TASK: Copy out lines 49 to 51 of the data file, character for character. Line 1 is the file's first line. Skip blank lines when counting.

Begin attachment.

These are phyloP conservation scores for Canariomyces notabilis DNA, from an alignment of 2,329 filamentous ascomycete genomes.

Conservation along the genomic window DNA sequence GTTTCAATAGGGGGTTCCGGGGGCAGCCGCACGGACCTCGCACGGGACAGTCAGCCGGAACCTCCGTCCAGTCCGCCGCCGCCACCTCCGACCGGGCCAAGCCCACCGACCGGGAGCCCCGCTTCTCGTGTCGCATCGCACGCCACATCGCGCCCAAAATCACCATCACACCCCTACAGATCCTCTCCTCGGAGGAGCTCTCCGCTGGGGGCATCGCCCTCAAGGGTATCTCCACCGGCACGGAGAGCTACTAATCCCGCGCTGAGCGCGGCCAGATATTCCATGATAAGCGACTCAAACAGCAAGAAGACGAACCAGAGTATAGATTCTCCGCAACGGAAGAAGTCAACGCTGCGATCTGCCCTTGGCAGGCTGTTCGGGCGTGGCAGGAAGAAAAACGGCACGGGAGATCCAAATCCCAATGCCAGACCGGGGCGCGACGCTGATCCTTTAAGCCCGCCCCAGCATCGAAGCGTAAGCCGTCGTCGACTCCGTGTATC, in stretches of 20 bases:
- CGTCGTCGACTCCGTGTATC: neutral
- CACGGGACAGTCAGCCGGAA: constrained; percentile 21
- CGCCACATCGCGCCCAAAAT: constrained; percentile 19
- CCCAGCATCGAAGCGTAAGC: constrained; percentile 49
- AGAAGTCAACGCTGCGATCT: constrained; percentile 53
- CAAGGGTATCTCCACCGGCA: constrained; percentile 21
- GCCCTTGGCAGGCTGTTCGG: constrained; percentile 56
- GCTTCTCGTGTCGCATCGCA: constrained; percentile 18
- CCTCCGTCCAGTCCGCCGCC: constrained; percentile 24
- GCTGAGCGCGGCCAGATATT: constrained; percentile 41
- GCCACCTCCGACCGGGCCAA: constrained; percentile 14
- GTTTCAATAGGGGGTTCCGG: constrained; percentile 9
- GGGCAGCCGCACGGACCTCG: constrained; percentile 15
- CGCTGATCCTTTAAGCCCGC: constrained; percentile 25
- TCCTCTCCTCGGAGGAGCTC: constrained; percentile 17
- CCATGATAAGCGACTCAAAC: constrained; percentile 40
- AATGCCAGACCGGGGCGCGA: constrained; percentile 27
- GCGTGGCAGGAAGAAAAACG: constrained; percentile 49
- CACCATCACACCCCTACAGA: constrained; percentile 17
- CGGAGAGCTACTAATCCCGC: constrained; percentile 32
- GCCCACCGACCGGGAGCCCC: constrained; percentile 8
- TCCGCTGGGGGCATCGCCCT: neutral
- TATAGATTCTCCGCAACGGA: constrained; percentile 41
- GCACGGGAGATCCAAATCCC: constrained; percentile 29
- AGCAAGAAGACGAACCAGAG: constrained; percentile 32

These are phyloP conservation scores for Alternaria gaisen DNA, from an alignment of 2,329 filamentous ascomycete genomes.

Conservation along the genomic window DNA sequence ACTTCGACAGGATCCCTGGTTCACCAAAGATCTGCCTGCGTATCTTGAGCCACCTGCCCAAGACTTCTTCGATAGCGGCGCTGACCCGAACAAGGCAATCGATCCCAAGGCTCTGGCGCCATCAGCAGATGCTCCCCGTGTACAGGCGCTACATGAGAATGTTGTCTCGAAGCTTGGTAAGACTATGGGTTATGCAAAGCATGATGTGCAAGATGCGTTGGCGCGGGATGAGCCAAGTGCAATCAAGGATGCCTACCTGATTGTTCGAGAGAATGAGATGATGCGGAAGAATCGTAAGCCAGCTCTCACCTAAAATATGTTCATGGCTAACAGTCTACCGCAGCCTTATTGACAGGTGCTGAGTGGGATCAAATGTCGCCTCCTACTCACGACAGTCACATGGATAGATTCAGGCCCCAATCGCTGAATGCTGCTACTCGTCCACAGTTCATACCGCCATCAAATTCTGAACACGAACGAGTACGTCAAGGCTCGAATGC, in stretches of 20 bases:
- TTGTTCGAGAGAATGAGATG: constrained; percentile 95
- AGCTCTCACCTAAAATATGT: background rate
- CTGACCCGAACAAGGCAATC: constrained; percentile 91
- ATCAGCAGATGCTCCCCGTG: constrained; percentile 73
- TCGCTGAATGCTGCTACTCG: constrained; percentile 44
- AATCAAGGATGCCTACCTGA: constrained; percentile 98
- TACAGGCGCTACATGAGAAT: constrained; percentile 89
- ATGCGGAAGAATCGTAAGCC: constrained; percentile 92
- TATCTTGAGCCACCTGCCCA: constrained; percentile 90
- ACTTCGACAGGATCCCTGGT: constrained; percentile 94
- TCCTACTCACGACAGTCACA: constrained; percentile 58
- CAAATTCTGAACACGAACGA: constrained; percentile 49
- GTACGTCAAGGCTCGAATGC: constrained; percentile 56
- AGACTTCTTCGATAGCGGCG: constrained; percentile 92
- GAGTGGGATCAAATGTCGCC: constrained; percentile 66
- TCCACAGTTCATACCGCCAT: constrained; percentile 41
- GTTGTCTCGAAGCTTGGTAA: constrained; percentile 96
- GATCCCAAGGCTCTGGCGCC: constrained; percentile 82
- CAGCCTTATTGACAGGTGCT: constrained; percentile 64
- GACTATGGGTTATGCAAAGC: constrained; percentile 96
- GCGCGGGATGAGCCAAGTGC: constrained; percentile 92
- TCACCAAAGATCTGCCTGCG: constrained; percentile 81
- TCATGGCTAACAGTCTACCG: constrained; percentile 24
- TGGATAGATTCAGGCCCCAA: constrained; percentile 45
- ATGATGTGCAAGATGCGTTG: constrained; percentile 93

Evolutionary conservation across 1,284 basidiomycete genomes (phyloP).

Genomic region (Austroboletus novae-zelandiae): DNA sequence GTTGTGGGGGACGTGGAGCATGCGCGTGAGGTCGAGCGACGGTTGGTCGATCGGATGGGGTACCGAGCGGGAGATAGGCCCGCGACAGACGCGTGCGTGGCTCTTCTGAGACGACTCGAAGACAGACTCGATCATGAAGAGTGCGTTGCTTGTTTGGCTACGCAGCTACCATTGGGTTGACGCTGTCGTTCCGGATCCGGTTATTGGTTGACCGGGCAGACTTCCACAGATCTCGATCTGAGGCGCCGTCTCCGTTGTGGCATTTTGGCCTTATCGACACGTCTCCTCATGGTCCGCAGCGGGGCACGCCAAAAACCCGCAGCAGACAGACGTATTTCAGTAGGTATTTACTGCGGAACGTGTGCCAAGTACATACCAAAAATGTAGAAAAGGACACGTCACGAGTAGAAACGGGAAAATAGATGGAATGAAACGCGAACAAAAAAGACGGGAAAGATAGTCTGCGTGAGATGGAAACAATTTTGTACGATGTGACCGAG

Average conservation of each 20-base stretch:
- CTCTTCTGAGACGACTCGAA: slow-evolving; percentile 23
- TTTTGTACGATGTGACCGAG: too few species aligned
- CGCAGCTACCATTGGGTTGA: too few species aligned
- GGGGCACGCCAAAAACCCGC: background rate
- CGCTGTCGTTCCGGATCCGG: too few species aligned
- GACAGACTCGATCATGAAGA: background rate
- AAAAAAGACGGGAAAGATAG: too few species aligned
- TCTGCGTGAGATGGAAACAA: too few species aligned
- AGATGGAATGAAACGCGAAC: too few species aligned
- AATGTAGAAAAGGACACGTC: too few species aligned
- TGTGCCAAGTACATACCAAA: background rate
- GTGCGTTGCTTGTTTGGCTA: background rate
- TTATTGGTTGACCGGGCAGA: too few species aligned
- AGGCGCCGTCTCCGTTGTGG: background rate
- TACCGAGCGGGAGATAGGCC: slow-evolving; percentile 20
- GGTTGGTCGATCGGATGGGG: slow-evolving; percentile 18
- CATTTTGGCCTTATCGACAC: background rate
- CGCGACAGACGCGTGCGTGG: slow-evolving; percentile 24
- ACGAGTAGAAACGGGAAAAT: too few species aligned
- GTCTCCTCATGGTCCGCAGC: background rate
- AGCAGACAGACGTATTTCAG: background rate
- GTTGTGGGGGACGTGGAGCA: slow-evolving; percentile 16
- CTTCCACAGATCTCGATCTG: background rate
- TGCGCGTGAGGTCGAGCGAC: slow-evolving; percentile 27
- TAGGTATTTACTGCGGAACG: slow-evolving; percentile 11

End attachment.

- GACTATGGGTTATGCAAAGC: constrained; percentile 96
- GCGCGGGATGAGCCAAGTGC: constrained; percentile 92
- TCACCAAAGATCTGCCTGCG: constrained; percentile 81